Perception of Overweight and Self-esteem During Adolescence


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Abstract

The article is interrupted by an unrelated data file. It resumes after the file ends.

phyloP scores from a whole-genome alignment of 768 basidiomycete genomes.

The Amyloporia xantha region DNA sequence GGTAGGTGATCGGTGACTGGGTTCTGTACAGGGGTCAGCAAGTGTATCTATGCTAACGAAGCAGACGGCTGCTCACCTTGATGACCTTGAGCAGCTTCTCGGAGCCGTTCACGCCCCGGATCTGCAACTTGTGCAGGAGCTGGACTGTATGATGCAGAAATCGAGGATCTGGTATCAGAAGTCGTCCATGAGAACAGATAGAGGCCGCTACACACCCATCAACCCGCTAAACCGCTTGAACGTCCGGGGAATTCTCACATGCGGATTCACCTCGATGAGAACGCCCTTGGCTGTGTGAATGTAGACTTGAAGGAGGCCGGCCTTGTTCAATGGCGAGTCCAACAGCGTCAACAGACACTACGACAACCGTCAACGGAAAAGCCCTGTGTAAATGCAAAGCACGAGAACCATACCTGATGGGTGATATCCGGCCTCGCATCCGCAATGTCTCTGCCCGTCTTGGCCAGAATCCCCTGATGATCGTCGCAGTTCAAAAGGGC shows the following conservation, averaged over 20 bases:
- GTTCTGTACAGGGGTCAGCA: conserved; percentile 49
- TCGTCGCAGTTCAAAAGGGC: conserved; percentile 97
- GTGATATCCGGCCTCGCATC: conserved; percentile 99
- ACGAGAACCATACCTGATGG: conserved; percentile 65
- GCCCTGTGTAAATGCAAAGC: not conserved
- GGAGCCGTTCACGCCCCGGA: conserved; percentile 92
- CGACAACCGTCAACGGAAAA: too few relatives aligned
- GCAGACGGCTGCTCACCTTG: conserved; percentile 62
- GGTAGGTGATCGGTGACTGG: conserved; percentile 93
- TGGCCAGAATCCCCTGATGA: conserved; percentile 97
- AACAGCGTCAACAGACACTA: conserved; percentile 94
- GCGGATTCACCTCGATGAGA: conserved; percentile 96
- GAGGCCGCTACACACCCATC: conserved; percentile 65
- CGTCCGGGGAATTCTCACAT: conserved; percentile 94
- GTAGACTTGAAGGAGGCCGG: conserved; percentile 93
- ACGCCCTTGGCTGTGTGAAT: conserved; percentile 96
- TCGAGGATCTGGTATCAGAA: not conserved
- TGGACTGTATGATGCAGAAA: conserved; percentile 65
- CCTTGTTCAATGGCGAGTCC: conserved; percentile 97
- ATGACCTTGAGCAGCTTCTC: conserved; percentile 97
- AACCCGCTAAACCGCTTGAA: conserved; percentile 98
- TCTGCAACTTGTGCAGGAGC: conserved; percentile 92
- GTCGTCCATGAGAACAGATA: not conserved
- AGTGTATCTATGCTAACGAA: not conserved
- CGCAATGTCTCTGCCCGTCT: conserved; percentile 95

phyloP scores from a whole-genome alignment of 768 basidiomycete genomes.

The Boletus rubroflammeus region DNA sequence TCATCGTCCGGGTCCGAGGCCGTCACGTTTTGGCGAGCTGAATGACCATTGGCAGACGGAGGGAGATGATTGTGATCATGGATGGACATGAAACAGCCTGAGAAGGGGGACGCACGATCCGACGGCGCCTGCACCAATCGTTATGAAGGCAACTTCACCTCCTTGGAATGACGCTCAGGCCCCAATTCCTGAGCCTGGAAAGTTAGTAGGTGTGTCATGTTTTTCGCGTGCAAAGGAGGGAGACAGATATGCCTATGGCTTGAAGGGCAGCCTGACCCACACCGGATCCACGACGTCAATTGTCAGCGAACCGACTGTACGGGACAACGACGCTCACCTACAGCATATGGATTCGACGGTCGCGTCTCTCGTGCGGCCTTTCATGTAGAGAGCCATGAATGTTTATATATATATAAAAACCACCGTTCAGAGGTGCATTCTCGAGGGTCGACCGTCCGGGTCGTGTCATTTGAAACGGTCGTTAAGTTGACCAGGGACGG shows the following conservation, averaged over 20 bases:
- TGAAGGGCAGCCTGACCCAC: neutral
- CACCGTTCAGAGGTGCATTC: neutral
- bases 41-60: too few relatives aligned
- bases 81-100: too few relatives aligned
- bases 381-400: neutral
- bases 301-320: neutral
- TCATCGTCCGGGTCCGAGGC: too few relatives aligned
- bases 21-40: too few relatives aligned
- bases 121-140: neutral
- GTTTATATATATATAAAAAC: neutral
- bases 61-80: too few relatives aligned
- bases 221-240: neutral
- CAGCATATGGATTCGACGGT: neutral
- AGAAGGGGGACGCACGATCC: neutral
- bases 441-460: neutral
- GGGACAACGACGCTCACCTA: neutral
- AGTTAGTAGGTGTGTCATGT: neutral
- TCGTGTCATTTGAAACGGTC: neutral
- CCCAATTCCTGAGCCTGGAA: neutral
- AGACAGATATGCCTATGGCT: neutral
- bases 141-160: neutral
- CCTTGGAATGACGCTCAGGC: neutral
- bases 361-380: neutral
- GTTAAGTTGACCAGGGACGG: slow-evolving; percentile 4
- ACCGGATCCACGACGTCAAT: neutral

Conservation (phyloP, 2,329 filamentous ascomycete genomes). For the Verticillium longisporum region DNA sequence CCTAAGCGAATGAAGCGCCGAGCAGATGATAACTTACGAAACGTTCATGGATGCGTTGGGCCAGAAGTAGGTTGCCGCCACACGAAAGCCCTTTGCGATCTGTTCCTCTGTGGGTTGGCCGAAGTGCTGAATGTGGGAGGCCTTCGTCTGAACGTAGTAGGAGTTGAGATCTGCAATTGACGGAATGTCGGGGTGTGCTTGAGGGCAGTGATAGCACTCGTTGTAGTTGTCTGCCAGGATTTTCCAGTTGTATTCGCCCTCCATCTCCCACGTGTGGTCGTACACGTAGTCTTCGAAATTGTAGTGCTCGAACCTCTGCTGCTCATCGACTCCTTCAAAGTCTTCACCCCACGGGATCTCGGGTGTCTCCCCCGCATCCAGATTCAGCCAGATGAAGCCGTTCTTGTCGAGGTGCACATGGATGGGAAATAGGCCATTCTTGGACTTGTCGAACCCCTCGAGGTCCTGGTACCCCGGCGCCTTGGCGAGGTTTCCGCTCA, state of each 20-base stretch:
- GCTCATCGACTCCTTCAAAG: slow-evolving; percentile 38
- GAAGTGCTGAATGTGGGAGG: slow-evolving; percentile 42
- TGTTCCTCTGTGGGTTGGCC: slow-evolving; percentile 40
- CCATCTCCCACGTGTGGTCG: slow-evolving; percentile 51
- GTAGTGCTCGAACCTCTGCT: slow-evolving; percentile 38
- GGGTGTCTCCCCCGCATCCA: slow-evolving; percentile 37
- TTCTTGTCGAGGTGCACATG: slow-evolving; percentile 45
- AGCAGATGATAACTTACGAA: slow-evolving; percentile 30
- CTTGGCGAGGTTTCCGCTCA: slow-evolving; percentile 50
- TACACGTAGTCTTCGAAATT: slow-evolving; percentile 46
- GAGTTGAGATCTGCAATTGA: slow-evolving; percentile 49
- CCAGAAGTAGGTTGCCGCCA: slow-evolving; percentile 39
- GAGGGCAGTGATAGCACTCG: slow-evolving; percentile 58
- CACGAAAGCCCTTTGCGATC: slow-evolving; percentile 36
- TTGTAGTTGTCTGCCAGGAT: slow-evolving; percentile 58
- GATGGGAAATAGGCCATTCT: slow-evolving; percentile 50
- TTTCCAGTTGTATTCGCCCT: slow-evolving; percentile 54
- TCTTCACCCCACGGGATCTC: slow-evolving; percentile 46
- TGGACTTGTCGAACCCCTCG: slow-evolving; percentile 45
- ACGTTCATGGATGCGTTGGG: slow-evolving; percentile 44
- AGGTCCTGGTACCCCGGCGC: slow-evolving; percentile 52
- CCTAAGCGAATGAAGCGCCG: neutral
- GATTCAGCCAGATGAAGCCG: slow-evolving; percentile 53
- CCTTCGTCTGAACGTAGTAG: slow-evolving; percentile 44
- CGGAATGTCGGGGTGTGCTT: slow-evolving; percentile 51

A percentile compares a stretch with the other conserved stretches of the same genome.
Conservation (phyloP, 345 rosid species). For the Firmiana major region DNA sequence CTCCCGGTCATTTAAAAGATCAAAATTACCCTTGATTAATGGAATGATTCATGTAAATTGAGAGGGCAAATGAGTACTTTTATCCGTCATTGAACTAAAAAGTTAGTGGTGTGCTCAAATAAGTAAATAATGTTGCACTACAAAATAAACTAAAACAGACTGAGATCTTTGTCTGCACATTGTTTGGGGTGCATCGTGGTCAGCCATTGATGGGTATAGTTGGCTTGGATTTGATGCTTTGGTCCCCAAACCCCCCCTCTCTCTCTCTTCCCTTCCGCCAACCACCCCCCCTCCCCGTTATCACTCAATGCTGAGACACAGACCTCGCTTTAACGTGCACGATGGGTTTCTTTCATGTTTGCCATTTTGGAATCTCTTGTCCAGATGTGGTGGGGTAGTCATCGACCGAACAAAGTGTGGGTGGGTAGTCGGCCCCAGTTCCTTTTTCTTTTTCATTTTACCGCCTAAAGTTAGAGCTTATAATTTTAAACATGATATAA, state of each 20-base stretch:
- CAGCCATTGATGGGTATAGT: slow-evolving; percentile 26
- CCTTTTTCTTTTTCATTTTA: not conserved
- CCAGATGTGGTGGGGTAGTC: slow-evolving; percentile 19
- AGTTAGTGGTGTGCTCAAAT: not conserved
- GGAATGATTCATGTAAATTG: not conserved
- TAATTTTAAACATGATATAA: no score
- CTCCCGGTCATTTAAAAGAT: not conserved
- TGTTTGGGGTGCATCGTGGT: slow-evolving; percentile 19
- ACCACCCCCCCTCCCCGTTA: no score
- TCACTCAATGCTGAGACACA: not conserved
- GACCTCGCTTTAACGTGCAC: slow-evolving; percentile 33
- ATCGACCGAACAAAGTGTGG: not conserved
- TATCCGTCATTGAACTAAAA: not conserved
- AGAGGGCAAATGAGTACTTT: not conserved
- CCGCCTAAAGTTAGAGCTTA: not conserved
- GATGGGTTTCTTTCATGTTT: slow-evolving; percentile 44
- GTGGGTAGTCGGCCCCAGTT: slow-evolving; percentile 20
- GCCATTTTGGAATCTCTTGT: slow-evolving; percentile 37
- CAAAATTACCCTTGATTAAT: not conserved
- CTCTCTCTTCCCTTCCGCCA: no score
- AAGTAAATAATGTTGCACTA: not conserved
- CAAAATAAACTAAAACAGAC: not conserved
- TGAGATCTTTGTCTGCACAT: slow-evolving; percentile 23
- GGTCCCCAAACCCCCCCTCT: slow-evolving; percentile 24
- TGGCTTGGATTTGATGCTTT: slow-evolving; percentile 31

Objective:To examine sex- and race/ethnicity-specific relationships between adolescents' self-esteem and weight perception.Method:Descriptive analysis and logistic regression of Wave II of the National Longitudinal Study of Adolescent Health (N = 6,427 males, 6,574 females; ages 11-21) examined associations between low self-esteem and perceived overweight within body mass index (BMI) percentile categories, controlling for sociodemographics and stratified by sex and race/ethnicity.Results:25.1% and 8% of normal weight females and males, respectively, perceived themselves as overweight, with variation by race/ethnicity. Low self-esteem was most strongly associated with misperceived overweight in moderate BMI percentile categories (males: OR = 2.34; 95% CI: 1.60-3.41; females: OR = 2.39; 95% CI: 1.82, 3.16). Odds of correctly perceived overweight were higher for low (versus high) self-esteem in white and black females but not males of any race/ethnicity.Discussion:Understanding subgroup differences by race/ethnicity in perceived overweight-self-esteem relationships may inform eating disorders' prevention strategies.

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